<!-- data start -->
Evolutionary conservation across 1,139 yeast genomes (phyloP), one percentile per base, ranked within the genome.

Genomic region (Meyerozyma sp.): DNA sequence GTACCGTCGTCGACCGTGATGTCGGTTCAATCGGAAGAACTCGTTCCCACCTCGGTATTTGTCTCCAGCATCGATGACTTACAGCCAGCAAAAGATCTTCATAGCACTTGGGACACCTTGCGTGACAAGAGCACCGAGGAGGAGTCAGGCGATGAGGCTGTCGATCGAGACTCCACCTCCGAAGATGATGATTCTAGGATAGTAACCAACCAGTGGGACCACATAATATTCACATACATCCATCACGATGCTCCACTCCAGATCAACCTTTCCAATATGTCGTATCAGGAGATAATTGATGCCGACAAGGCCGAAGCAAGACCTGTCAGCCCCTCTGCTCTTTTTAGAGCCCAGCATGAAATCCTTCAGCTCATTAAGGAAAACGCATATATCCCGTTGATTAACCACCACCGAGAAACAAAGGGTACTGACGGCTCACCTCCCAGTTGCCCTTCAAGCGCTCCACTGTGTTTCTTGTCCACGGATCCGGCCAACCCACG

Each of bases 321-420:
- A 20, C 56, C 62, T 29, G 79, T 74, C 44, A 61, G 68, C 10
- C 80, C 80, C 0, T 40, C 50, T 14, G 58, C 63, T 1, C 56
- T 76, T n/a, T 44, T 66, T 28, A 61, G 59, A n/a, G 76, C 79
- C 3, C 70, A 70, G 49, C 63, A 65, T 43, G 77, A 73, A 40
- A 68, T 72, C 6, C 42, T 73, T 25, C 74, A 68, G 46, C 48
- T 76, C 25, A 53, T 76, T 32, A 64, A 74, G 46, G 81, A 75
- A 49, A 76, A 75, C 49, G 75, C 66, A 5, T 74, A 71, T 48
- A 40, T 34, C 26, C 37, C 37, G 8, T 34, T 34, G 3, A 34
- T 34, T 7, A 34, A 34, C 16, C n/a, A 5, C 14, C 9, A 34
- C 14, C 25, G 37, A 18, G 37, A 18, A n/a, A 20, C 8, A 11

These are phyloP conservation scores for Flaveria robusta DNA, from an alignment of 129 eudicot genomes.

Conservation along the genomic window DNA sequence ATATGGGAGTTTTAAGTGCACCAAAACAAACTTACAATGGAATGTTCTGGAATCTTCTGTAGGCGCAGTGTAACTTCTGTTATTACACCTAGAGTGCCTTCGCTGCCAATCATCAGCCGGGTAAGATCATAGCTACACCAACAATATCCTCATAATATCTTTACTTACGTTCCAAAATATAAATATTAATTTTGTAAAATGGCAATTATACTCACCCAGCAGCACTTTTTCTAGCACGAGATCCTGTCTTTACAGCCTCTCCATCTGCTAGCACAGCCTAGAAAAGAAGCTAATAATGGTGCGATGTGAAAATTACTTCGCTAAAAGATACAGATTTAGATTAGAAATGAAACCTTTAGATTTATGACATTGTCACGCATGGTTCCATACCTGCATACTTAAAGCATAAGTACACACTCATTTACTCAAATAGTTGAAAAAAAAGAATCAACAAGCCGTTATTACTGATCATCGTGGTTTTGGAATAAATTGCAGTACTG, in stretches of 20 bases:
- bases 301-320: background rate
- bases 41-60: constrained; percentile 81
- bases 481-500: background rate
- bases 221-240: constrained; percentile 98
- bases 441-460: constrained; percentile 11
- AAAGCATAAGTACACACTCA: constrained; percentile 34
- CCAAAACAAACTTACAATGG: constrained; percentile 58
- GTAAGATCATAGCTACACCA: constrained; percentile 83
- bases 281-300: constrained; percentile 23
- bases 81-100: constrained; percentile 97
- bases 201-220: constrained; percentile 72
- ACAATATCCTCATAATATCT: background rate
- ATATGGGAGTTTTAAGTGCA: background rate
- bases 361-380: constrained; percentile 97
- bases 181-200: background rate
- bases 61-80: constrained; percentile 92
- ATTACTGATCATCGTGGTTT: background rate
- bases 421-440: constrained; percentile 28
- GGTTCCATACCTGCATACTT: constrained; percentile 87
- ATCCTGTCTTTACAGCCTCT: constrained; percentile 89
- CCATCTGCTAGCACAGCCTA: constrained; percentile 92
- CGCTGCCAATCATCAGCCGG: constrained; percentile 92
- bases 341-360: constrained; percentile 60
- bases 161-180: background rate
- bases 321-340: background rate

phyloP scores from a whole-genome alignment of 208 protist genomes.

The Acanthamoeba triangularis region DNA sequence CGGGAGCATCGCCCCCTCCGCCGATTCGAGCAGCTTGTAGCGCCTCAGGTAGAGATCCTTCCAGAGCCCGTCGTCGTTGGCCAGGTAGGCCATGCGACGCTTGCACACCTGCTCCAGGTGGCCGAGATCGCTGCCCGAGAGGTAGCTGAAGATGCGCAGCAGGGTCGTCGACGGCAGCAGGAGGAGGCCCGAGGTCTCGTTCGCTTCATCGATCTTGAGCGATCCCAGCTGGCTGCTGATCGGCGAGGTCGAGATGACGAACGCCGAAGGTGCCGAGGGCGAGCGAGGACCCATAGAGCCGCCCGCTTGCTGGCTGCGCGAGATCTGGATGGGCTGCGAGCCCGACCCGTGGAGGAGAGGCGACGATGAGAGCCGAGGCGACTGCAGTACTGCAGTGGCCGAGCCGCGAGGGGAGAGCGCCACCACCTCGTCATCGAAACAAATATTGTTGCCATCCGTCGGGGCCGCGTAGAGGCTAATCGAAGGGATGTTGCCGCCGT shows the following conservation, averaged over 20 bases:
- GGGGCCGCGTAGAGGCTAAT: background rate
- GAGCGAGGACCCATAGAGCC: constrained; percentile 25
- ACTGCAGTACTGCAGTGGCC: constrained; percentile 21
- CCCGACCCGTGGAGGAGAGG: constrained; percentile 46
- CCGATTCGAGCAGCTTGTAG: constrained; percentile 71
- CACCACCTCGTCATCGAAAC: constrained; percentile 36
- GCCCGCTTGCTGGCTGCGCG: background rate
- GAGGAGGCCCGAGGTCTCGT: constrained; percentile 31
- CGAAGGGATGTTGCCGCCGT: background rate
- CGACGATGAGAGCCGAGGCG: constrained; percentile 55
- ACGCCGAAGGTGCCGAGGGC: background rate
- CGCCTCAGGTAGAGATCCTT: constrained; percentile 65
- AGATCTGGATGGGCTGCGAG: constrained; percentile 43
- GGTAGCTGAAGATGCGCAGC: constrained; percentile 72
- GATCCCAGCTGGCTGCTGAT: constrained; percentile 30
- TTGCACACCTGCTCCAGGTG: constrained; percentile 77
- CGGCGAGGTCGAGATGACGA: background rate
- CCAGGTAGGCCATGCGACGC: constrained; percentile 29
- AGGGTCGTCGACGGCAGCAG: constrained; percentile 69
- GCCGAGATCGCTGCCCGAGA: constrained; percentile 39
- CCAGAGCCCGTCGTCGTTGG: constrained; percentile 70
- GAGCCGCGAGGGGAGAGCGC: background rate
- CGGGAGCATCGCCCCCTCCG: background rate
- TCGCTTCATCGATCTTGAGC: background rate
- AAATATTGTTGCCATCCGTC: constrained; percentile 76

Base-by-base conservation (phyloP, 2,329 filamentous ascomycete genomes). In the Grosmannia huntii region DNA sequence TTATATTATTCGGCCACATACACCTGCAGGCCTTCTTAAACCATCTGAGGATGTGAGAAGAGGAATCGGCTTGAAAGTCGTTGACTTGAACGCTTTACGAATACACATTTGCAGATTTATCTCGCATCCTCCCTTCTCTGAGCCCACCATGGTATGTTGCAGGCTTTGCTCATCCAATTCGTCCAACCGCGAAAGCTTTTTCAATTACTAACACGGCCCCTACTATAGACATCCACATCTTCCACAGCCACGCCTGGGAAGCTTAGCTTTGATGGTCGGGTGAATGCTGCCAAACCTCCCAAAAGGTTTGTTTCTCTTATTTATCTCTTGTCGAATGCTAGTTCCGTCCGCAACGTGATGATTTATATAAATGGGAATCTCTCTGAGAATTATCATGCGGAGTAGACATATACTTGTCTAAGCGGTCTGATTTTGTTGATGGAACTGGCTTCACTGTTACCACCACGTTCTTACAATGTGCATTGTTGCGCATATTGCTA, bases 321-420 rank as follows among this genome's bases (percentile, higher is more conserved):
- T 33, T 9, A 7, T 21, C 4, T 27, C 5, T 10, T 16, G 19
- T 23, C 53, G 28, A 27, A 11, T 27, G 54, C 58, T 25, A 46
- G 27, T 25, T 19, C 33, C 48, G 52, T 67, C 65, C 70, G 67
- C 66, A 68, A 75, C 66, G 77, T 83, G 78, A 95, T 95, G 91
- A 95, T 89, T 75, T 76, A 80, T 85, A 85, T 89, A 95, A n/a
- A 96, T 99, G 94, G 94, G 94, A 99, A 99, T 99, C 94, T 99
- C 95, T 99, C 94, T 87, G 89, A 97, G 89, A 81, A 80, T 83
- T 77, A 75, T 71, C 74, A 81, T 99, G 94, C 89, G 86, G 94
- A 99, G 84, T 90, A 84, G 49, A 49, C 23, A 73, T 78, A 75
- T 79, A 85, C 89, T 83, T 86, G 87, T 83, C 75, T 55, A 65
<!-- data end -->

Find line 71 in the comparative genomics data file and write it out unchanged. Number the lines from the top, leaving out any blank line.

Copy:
- G 27, T 25, T 19, C 33, C 48, G 52, T 67, C 65, C 70, G 67